August 18, 2011
Across the United States, foreclosure filings in the first half of 2011 were down nearly 30 percent from filings in the first six months of 2010. Unfortunately, the drop in foreclosures is not a sign of improvement in the mortgage market, but rather a reflection of the delays in filings, says Economic Policies for the 21st Century.
- The pace of foreclosures is likely to remain slow until large banks reach an agreement with government officials that establishes new loan servicing and foreclosure standards.
- The delay in foreclosures increases the "shadow inventory" of properties likely to be auctioned by banks.
- This not only increases supply and depresses future prices, but also contributes to the current price reduction trend as potential buyers rationally delay purchases until new supply comes on line.
- More ominously, the proposed resolution to the foreclosure mess may make it less likely the private sector will ever return to the home mortgage market.
Last year, it was revealed that servicers had improperly signed off on potentially hundreds of thousands of foreclosures. The volume of seriously delinquent loans was simply too great relative to the legal requirements and the servicers decided to take short cuts. These short cuts have now triggered tens of billions of dollars in civil liability.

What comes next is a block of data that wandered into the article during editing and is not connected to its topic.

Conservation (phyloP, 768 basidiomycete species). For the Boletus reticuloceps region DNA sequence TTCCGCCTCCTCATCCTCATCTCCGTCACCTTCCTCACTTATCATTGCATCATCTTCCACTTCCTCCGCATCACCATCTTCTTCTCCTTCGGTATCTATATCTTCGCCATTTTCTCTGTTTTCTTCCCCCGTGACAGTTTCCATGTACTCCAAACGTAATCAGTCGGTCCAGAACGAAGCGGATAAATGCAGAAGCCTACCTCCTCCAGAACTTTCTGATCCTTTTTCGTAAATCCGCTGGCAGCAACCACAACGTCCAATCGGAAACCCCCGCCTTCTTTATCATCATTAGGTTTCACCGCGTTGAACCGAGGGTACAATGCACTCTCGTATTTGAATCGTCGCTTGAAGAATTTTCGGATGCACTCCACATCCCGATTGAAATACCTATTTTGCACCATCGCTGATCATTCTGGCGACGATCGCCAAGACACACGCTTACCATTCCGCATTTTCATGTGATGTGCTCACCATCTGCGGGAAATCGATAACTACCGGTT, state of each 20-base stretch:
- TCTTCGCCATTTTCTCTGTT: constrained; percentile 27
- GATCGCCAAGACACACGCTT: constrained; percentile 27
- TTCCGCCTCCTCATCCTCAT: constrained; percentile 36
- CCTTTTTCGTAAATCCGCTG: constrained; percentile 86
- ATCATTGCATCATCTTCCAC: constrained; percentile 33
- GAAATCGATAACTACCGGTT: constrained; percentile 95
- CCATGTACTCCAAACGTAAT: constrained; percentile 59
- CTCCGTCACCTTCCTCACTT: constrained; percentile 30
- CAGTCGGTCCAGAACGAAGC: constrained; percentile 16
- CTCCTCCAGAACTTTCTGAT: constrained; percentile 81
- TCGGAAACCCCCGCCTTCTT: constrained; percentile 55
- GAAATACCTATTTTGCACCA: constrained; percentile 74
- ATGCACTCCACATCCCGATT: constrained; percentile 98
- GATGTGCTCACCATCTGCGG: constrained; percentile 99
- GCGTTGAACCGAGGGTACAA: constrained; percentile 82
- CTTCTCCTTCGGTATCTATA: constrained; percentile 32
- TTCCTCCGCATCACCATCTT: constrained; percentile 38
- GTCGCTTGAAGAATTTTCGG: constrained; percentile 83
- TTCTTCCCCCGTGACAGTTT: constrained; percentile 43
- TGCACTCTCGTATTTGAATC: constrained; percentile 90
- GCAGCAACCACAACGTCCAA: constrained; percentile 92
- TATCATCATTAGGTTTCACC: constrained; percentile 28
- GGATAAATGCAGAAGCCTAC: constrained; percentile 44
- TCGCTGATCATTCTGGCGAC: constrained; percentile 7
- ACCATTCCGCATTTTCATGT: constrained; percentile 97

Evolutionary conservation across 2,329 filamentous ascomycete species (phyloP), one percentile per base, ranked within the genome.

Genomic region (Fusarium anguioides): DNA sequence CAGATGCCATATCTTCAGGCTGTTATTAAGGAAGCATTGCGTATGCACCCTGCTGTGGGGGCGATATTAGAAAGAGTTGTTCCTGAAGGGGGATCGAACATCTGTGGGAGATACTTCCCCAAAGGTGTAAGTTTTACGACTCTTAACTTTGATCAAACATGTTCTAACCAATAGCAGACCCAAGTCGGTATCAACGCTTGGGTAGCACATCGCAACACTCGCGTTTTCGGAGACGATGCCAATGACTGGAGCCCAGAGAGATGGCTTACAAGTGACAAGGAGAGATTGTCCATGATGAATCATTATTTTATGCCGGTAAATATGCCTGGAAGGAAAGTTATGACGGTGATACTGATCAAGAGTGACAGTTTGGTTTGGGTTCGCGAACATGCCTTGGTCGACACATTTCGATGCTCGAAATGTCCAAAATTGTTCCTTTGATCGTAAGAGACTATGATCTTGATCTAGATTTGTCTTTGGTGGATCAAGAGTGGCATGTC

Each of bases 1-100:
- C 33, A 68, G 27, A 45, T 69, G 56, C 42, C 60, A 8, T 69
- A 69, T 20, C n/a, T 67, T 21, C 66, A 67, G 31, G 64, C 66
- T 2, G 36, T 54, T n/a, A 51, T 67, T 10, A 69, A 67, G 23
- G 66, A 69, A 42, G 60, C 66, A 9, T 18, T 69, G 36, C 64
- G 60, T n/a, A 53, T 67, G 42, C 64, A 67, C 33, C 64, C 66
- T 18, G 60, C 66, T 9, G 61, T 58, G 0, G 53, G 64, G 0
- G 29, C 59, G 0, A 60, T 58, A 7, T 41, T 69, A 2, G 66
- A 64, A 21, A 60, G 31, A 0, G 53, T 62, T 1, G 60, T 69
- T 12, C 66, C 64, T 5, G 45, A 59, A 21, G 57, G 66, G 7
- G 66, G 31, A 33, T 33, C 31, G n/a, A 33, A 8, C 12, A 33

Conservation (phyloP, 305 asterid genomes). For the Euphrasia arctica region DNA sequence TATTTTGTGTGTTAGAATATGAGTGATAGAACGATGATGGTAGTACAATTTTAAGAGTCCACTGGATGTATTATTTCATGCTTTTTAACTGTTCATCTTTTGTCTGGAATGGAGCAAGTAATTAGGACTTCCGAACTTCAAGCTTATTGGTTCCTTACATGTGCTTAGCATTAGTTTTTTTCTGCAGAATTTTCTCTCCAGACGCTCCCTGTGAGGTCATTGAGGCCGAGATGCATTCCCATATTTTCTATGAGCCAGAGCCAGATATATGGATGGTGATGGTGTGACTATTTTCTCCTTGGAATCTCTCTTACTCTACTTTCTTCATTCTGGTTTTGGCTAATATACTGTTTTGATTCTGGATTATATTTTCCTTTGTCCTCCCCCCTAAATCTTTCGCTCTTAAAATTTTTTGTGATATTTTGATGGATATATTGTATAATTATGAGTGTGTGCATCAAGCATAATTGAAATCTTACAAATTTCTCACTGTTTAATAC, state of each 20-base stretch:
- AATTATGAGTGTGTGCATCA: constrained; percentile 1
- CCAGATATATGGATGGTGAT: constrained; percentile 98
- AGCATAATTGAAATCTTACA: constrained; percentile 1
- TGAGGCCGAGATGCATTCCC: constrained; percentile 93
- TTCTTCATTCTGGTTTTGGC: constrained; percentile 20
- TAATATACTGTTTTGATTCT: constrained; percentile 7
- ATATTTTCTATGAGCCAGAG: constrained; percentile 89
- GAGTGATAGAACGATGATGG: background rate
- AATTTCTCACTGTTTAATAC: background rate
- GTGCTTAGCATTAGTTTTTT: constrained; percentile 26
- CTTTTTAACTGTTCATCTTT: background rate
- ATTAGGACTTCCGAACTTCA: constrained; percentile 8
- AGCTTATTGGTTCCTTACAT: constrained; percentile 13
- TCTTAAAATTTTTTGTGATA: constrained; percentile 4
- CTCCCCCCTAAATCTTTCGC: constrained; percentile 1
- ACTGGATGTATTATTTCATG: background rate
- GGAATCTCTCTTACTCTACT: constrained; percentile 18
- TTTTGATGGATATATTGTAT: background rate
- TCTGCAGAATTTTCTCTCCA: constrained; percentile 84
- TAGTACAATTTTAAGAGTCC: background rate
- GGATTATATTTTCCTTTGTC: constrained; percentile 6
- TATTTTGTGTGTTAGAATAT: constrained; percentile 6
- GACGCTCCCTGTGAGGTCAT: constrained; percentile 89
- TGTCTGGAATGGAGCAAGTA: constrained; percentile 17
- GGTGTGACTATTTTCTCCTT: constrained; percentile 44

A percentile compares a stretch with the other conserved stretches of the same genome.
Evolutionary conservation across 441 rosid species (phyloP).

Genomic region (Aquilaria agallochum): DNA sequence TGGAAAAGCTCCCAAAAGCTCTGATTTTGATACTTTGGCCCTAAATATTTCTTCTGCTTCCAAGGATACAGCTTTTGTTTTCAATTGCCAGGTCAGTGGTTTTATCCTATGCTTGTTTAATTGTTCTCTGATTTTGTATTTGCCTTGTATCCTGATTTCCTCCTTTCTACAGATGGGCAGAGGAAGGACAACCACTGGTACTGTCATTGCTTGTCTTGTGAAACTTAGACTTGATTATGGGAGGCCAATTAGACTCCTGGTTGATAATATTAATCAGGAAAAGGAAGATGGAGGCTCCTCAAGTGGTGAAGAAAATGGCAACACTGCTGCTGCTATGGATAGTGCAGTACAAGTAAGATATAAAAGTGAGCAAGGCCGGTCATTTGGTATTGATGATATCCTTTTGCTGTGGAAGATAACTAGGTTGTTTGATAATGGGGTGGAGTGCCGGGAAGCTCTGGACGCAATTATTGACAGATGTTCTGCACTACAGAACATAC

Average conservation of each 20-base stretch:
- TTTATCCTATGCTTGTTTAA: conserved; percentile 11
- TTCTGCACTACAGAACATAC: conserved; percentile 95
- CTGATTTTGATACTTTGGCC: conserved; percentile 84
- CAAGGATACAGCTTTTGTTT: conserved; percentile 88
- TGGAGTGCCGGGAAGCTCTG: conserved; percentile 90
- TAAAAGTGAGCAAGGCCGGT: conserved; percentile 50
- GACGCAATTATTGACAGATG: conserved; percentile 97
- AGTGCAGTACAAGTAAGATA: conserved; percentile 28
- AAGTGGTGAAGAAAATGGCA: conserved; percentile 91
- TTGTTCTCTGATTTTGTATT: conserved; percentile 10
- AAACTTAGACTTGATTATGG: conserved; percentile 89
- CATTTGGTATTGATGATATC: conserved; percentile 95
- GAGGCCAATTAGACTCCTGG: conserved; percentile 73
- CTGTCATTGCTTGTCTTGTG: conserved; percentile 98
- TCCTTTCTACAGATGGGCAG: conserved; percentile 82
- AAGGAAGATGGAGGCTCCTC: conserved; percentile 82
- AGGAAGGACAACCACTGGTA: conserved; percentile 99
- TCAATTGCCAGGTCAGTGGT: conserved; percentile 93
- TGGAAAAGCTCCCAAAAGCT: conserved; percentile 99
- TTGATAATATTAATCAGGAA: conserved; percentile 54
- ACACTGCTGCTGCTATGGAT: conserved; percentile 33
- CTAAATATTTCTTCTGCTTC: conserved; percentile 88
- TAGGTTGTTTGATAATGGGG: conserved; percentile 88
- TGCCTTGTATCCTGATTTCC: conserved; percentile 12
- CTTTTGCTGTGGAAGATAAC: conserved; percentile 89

- If the government is ever to extract itself from its dominant position in mortgage finance, it will have to make the asset class more attractive to potential investors.
- If lenders cannot access the collateral used to secure the loans because of new foreclosure delays, or later discover that their rights to that collateral have somehow become partially subordinated to a second lien, it is unlikely that discretionary risk capital will flow to finance mortgages at anything approaching current rates.
- Much of the desire today by government to help borrowers stay in their homes is noble, but it's also likely counterproductive.
Source: "Foreclosure Madness," Economic Policies for the 21st Century, August 8, 2011.
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